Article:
Additive Synthesis

Additive synthesis is one of the oldest and most researched types of audio synthesis. This technique was first used with church organs to accurately control the register-stops, as well as with the keyboard. The operation was quite simple. By pressing the keyboard’s keys and pulling several register-stops in different positions, the air released into the organ’s pipe. Around 1906, the Tel-harmonium synthesizer emerged. This device combined the sounds of several generators to create an additive tone. In the beginning, the additive synthesis approach was quite expensive, but it became more accessible as technology evolved. 

A Brief History on Additive Synthesis

The first additive synthesizers were quite complex, so many manufacturers were not willing to produce them. When software synthesis became popular, manufacturers started producing devices that offered a wide variety of sounds. The basis of additive synthesis lies upon the theory that nature creates sounds with simple sine waves which vary in both amplitude and frequency. These waves generate because of the vibrating properties of the object that produces the sound. Some of these waves have a harmonic connection to a fundamental tone. In other words, some people are able to perceive sounds as pleasant, while others perceive them as uncomfortable noise. Most complex sounds involve both noise and harmonic content.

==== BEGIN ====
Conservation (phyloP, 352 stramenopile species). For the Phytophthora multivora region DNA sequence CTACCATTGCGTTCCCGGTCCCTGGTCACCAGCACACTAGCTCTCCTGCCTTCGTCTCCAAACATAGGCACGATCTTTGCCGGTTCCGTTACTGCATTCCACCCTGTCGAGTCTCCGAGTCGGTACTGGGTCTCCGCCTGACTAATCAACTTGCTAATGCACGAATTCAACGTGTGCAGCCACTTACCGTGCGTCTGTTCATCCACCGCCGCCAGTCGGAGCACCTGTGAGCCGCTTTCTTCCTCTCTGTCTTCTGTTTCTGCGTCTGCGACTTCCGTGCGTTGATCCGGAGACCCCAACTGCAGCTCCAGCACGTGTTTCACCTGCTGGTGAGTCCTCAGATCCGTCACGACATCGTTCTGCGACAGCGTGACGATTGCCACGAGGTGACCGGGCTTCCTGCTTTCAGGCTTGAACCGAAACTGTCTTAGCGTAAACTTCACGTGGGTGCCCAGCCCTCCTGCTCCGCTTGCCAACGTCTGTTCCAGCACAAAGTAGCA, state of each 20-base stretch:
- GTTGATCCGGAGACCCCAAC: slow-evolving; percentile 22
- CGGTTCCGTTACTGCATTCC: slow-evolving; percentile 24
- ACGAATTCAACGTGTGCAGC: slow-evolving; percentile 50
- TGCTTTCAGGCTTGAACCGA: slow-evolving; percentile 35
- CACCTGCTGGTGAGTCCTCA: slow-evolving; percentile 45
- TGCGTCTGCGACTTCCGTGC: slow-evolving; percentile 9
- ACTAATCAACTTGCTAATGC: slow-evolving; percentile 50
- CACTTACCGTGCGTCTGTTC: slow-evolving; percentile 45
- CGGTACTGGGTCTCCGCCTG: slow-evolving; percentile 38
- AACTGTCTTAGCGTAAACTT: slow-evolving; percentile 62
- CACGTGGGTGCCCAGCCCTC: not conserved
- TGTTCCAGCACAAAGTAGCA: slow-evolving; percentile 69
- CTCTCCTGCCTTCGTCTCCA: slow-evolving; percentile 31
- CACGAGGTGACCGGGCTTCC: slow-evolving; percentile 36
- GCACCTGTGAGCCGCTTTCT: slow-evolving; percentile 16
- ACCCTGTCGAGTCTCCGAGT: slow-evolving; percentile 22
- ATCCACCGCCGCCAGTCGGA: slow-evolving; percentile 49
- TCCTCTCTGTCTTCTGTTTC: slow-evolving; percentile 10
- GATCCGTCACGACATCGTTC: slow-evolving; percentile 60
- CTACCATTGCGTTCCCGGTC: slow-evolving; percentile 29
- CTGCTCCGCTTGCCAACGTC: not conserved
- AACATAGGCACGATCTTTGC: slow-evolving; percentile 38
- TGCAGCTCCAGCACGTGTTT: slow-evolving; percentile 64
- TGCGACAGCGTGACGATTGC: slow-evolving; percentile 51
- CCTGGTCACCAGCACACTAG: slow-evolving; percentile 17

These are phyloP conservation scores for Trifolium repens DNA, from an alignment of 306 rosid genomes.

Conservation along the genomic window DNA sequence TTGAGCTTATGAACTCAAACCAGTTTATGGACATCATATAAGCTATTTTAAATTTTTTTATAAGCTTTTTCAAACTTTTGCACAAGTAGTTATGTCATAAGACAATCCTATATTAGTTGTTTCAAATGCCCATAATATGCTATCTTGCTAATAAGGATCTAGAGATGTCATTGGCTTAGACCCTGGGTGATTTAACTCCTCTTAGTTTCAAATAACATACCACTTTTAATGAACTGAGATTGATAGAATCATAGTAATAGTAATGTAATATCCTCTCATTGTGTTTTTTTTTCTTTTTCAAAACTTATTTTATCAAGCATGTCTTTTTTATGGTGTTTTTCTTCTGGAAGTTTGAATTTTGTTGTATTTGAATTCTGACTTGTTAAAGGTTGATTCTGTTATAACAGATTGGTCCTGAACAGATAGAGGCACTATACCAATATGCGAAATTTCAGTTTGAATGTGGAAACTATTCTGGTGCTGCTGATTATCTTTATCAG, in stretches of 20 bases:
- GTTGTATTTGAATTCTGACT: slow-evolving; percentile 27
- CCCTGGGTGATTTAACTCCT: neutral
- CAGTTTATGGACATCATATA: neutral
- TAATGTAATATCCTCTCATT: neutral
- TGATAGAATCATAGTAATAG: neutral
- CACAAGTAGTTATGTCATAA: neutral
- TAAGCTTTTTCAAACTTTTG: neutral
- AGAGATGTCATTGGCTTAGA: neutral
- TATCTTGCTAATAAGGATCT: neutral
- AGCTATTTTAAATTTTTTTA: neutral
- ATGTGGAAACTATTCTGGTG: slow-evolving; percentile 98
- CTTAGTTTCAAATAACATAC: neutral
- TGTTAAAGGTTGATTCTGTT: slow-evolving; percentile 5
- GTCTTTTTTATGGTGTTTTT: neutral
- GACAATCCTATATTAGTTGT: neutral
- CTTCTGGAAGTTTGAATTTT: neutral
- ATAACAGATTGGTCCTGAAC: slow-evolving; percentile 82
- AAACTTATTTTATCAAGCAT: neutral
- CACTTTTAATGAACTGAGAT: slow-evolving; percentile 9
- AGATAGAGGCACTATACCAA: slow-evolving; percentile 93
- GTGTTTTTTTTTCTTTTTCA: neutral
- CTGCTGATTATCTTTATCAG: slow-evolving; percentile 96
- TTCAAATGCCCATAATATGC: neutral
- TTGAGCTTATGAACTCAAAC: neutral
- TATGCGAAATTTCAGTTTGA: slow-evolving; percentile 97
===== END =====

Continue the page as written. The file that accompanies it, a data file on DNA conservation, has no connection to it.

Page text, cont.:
The Physics Behind Additive Synthesis

The theory behind additive synthesis dates back to Joseph Fourier, a French mathematician. He theorized that a sound could be broken into a series of simple sine and cosine waves. This was the first attempt to explain additive synthesis.

A hardware-based additive synthesizer has up to six oscillators used as sound sources. Each oscillator connects to one or two envelope generators. On the one hand, the sounds produced by analog synths don’t always sound natural. On the other, digital oscillators are capable of mixing simple sine waves in real-time, thus creating complex waveforms. 

Re-synthesis is a technique that is closely related to additive synthesis. When using re-synthesis, the sample is loaded into the synth, and then analyzed and broken down in pieces. These envelopes and waves are common as a basis to create new sounds.

Final Observations

Additive synthesis is not quite popular within the audio universe because of two main reasons. First, because it’s essential that the user is familiar with the basic terminology of physics. Second, because of its time-consuming nature. Believe us: creating complex sounds with a wide variety of envelope generators and oscillators takes time.

If you’re interested…

If you wan to learn more about natural sounds, consult wavetable synthesis, which are the most popular synthesizers. Other kinds of synthesis you can learn from, too, are the granular and the subtractive.